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Exhausting All Your Options

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Average Everygirl #86, Average encounters the Dark Horse | Panel 1: Prissy and Feisty glare at one another beneath the school intercom. A voice announces, "Students, we thank all our candidates in this election. Now for the results." | Panel 2: Both girls shift their attention upward. The intercom voice continues, "For the office of Student Body President, our winner is…" Prissy, hands on hips, impatiently says, "C'mon, c'mon." Feisty, standing in a "fingers crossed" sort of hopeful pose also says, "C'mon, c'mon." | Panel 3: The voice announces the winner: "MarySue Everygirl!" Both girls, shocked, cry, "WHAT?!" | Panel 4: The frame shifts to Average and MarySue. Average, looking harassed, says, "How did you do that? You weren't even on the ballot!" MarySue, defensive, replies, "People just really love me, Average. It's a blessing and a curse."

Long ago in my disaffected youth, I found great solace in the music of The Wallflowers. Fronted by singer-songwriter Jakob Dylan, this alt-rock band rose to fame when their album Bringing Down the Horse (1996) went mainstream.

That album is now 20 years old, and I suddenly feel ancient.

But I digress.

Hidden in their discography—on Red Letter Days (2002), to be specific—is a gem of a song called “Three Ways.” My brother introduced me to it (because he bought the CD before I could), and we both had a good laugh at the plot twist in the lyrics.

A plot twist that has stuck with me through the years.

I’m not going to wade into the weeds on what Dylan might have meant when he penned this song. I’m sure there are multiple interpretations. Mine is very straightforward: every problem has at least three possible solutions. Two of them are fairly obvious.

Creative Options

As a writer, this three-possibilities pattern plays an invaluable role in my creative process. Whenever a narrative problem perplexes me, I stop and ask myself, “Okay, what’s the third option here?”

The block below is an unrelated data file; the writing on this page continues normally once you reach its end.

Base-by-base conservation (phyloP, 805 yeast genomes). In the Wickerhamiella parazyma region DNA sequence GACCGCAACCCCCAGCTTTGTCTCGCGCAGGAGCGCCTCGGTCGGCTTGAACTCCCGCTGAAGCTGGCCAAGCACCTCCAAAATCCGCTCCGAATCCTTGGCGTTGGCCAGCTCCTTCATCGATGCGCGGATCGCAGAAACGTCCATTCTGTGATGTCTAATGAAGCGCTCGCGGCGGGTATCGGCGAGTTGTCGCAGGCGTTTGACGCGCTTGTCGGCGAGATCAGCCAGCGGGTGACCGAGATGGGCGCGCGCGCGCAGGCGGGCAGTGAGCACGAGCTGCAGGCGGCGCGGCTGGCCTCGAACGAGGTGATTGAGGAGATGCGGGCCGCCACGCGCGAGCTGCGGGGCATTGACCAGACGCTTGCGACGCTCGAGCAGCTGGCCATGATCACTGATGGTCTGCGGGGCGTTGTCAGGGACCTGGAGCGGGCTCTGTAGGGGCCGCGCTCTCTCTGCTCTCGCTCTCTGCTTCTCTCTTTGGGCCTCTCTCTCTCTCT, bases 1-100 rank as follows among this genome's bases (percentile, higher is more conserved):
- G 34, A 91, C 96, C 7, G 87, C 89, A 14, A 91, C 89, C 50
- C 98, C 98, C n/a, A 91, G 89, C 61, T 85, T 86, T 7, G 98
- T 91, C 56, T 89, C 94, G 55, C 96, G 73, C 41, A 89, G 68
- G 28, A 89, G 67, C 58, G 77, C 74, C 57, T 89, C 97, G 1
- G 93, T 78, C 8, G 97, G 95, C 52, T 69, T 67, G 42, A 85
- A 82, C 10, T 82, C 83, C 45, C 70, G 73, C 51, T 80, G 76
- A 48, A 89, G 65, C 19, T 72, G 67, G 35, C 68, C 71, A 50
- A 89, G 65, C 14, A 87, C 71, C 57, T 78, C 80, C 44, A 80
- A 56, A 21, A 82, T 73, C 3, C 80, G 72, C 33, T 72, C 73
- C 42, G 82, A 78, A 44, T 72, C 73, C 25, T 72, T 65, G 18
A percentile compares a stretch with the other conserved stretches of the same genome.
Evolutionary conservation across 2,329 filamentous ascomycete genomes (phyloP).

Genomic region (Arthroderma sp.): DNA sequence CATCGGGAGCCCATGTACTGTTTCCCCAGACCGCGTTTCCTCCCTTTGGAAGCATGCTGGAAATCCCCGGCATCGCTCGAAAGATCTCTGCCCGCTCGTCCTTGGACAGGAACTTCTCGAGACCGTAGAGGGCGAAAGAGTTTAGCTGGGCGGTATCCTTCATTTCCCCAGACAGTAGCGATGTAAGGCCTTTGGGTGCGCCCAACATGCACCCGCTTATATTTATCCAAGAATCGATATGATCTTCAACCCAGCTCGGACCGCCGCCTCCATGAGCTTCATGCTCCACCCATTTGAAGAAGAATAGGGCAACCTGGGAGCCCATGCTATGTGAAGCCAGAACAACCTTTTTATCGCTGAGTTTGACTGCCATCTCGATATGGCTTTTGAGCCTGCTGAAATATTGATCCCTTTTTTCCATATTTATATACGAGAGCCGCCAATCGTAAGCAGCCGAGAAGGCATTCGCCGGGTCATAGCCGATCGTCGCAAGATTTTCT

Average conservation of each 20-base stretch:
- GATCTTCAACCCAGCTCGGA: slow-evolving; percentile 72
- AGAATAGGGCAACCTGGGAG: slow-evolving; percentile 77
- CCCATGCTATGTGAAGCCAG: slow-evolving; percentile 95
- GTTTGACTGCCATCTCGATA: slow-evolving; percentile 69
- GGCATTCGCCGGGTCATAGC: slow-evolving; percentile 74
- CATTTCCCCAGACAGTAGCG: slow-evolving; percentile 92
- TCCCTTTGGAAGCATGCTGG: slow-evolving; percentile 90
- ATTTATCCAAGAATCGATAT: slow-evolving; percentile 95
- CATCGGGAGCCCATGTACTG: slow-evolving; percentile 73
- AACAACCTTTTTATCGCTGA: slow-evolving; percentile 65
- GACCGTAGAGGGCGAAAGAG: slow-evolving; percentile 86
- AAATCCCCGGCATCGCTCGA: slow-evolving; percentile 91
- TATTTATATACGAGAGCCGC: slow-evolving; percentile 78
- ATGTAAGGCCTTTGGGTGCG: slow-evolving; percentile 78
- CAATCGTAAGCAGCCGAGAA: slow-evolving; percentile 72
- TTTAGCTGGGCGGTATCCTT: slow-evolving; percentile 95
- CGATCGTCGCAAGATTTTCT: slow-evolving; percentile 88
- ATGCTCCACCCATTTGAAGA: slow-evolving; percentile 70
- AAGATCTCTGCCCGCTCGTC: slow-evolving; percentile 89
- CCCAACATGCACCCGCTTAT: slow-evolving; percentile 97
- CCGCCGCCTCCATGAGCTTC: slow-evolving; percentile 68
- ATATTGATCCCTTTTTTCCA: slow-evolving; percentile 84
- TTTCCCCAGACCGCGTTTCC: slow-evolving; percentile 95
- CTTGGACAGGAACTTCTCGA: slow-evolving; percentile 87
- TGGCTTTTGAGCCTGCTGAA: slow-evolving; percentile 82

The song’s first-verse example of being stuck in a box provides a template with three solutions for escape:

  1. “Fall out the bottom,” i.e., be acted upon. If a character bides their time, something will change without them having to do anything; the problem will resolve itself.
  2. “Crawl out the top,” i.e., act. A character exerts strength and determination to extricate him- or herself; they are the problem-solver.
  3. “Burn it to the ground,” i.e., act, but in a way that shifts the paradigm. In this third option, the character destroys the construct of the problem itself and moves into a different frame of understanding.

It’s easy to assume that our only options are “this one or that one.” When you stand at a fork in the road, you have to choose one path or the other if you want to move forward, right?

Wrong. You can leave the road altogether and head into the bush. Your constraints to stay on the path are, ultimately, self-imposed.

Option #3 is not always the correct choice, and it’s certainly not always the smartest one, but even the simple act of identifying it brings the other two choices into better focus. And when it comes to characters and plotting, it’s always worth consideration.

So, if you’re ever muddling between uninspiring Options #1 and #2, go ahead and ask yourself, “What’s my third option here?”

The enlightenment that follows might surprise you.